Off the Rails Zen: Connecting Beyond the Temple Walls

If you’re drowning, I’ll drown with you. If you’re flying, I’ll grow some wings. I never ask people to change, and I honor your pain. Because that pain is the foundation of everything beautiful that can come to be. The same way that a crack in the wall can let in the morning light. You can keep the bells, chants, and rituals—those only alienate the people who need Dharma the most. You can keep your make believe teachers and made-up lineages. Zen is here, in the morning afters and midnight sighs. It’s in cold cups of coffee, sleeping cats, and winter light on a closet door.

 

By Anshi

“I hope you don’t mind, but I stole two of your beers,” she said when I got back home.

“Nope, that’s fine,” I replied, putting my fresh bottle of Xanax on the top shelf next to the Men’s Health vitamins, ant-acids and Lexapro. She’s an alcoholic who sees her daughter every other weekend, and I’m me. We’re both taking care of my grandmother who has moderate dementia.

After three months of hell, I had to get back on the meds. After one month of hell, she had to get back on the bottle—but just for tonight, at least in theory. Just for tonight.

She’s a hired caregiver who helps me out in the afternoons. After my grandma went to bed, she clocked out and stayed with me for a few hours. She’s quiet, thoughtful and kind. She’s damaged. She struggles. She’s part of my tribe.

We talked politics, religion, and the zodiac. We talked about relationships, abuse, and love. She asked me how long I’ve been single, and she said that she falls in love, “From the inside out,” where a person’s personality and what they’re about make them attractive or ugly.

My bed’s a three second walk from the kitchen. Red sheets in a crumbling room with big windows. My cat slept peacefully in her little box of bags as we fought off the cold night pressing in from the outside.

“Did you make it home safe?” I messaged her. “Yep :)” she texted back. “See you tomorrow.”

When I think of the “big picture,” I see bubbles. Countless bubbles floating in space.

In each bubble, there’s a cave, and in each cave there’s a person sitting by a fire. When these bubble touch, then there two people in the cave, but it still isn’t same. Because from your perspective, I’m in your cave by your fire. From mine, the situation’s reversed. And when those bubbles drift, it’s as if I leave you, but to me it’s you who leaves.

Sometimes these bubbles join and create another. Sometimes they merge so completely that there’s truly only one fire. But, no matter what, they all pop. Where does the fire go?

So we sat in our cave, sharing ourselves—or at least the selves of the moment. Both knowing the score, both seeing the big picture, both trying to make that infinite space come alive and shine. That’s the bodhisattva’s work. They go where they’re needed, and they are who they need to be.

If you’re drowning, I’ll drown with you. If you’re flying, I’ll grow some wings. I never ask people to change, and I honor your pain. Because that pain is the foundation of everything beautiful that can come to be. The same way that a crack in the wall can let in the morning light.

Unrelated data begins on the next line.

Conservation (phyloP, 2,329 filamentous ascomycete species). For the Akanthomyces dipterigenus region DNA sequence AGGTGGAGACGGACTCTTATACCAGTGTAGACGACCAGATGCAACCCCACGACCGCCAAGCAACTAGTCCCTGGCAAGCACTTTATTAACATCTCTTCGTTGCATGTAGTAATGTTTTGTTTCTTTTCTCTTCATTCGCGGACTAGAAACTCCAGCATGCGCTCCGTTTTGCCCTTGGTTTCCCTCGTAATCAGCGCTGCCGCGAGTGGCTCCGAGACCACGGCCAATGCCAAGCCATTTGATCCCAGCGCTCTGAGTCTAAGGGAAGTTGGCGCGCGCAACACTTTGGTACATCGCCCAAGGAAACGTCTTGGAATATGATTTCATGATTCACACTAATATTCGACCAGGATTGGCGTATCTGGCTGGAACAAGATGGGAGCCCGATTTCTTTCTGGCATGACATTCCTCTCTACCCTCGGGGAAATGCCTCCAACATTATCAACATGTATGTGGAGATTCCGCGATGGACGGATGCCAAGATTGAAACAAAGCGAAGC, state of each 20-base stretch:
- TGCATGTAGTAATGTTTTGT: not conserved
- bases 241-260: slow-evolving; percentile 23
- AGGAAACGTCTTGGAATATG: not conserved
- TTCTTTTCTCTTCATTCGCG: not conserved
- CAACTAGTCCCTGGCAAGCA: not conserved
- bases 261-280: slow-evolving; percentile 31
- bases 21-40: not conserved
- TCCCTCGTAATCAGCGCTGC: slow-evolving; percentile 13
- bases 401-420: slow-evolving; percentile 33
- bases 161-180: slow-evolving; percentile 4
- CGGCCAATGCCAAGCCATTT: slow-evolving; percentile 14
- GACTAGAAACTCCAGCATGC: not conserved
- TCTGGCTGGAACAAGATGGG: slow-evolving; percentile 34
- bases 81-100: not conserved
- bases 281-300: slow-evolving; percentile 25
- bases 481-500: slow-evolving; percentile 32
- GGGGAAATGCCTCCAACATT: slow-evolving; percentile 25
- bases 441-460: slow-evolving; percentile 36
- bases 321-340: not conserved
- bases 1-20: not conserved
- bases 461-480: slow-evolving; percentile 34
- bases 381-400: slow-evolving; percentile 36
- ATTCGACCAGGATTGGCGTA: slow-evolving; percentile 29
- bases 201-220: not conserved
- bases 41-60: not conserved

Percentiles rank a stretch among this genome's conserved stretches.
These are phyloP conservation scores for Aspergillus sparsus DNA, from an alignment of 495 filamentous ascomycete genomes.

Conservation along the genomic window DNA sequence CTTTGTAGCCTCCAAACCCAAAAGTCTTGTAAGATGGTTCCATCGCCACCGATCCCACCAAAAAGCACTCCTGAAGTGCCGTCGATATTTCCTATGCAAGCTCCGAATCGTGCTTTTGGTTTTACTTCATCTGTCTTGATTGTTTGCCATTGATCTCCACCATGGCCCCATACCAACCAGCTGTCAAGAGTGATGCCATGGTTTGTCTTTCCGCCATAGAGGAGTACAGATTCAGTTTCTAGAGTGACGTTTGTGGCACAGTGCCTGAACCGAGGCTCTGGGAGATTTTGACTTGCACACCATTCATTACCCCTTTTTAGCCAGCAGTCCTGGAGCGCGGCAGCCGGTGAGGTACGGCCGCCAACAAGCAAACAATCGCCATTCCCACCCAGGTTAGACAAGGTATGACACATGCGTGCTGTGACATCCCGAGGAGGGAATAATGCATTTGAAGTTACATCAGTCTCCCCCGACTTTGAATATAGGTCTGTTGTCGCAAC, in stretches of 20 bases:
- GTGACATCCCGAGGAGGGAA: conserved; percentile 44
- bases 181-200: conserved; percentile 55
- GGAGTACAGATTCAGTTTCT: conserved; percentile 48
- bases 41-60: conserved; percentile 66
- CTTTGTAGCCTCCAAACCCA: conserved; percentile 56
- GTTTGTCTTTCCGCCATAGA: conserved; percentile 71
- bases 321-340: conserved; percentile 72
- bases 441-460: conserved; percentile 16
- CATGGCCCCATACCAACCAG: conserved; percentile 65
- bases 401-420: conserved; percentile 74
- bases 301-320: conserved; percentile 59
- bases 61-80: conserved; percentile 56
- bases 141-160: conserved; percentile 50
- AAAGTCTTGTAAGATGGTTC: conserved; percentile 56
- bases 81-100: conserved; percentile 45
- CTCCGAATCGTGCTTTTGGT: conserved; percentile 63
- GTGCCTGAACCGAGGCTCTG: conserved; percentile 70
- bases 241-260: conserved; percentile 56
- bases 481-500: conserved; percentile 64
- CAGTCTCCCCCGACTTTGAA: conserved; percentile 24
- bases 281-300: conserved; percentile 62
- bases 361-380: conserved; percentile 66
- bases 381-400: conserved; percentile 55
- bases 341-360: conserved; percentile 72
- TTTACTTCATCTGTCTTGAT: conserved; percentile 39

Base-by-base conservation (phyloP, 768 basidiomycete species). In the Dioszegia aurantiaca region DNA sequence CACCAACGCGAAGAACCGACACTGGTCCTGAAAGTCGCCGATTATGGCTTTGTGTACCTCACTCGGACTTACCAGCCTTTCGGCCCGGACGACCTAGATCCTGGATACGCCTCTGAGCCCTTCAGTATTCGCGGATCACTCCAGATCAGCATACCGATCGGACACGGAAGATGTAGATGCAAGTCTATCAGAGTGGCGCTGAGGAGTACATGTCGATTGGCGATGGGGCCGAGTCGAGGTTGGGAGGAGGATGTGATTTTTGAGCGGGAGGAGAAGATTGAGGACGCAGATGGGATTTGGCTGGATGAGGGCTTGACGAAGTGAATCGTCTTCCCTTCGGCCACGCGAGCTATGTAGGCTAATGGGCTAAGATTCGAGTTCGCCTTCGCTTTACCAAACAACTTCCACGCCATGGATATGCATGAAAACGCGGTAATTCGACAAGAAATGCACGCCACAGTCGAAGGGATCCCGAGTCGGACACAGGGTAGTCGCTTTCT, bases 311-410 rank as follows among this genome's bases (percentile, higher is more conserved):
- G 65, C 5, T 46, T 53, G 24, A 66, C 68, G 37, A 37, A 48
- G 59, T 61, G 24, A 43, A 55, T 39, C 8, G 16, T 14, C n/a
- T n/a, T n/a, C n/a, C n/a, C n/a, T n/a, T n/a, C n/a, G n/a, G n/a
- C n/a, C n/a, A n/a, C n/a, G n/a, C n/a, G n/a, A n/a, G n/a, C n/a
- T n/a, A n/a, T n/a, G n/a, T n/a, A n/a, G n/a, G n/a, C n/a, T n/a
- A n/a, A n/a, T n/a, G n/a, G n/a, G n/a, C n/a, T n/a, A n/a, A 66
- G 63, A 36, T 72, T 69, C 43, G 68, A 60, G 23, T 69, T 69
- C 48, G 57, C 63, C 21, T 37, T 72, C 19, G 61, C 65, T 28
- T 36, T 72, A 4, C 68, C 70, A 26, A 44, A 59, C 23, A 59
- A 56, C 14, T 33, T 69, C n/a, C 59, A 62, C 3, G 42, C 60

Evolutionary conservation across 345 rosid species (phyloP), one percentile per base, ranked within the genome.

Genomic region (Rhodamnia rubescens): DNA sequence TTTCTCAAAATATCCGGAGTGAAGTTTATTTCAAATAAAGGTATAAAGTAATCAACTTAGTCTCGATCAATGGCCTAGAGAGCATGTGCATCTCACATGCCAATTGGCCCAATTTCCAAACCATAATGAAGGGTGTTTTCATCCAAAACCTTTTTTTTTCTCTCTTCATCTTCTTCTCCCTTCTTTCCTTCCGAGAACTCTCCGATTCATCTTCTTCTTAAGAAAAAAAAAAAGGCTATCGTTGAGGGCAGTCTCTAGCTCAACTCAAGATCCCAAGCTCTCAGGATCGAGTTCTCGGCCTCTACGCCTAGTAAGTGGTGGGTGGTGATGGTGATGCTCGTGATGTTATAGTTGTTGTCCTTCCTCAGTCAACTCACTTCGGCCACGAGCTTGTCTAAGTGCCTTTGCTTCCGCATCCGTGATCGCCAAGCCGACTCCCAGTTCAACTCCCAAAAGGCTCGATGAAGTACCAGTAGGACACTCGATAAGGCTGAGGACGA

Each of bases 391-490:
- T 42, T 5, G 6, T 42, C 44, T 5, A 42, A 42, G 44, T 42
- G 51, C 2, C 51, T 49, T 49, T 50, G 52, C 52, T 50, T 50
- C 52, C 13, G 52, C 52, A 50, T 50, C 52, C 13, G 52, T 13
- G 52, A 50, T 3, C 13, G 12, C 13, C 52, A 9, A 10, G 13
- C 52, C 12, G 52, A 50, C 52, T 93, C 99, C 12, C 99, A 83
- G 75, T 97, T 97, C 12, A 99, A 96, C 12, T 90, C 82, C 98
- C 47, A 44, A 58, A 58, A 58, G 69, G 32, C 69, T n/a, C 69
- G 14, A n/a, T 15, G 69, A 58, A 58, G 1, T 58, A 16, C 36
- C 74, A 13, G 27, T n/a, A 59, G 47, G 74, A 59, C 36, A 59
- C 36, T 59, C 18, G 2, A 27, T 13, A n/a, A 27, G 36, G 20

You can keep the bells, chants, and rituals—those only alienate the people who need Dharma the most. You can keep your make believe teachers and made-up lineages. Zen is here, in the morning afters and midnight sighs. It’s in cold cups of coffee, sleeping cats, and winter light on a closet door.

There are no students and no teachers, there’s just this moment that we can share but never understand. Like a hug in the night before she goes. The dream unfolds long before we go back to sleep.

 

Zen is here, in the morning afters and midnight sighs. ~ Anshi Click To Tweet

 

AnshiAnshi (安狮) is the pen name for a certain Chan Buddhist. He calls his introspective, autobiographical writing, “Living Dharma.” All names are changed to protect the privacy of those involved. If you know who Anshi is, please refrain from telling anyone. Feel free to check out his Facebook page.

 

 

Photo: Pixabay

Editor: Dana Gornall

 

Did you like this post? You might also like:

 

Taking Refuge: The Buddha’s Teaching on How to Get Through a Plague

  By Daniel Scharpenburg   As I'm writing this a lot of the world is in a sort of lockdown because of Covid 19. It has claimed a lot of lives and there's a lot of uncertainty regarding when the world will open up again. And it's...

The Lighthouse: What to do When Your Compassion Isn’t Welcome

  By Kellie Schorr Many years ago, while working as the leader of a youth group, I took some teens to a weekend “lock in” with young people and leaders from other places. The event leader set up a service project to feed the homeless who gathered in a certain...

Politics and Prayer Beads: Finding the Path in Portland and Beyond

  By Kellie Schorr It was a time of war. Acrid smoke stung the nose of the terrified woman cradling her infant son, huddled behind a wooden cart while the thatched roof of her home burns, billowing her dreams into the sky along with her...

What are You Growing?

  By John Lee Pendall Where have all the fields gone? Corn, beans, hay, corn, corn, corn, pot---gone. Houses grow from the earth here, laid out in rows across the city grid. Houses full of people, most of them terrible but some of them are...

Comments

comments

Latest posts by The Tattooed Buddha (see all)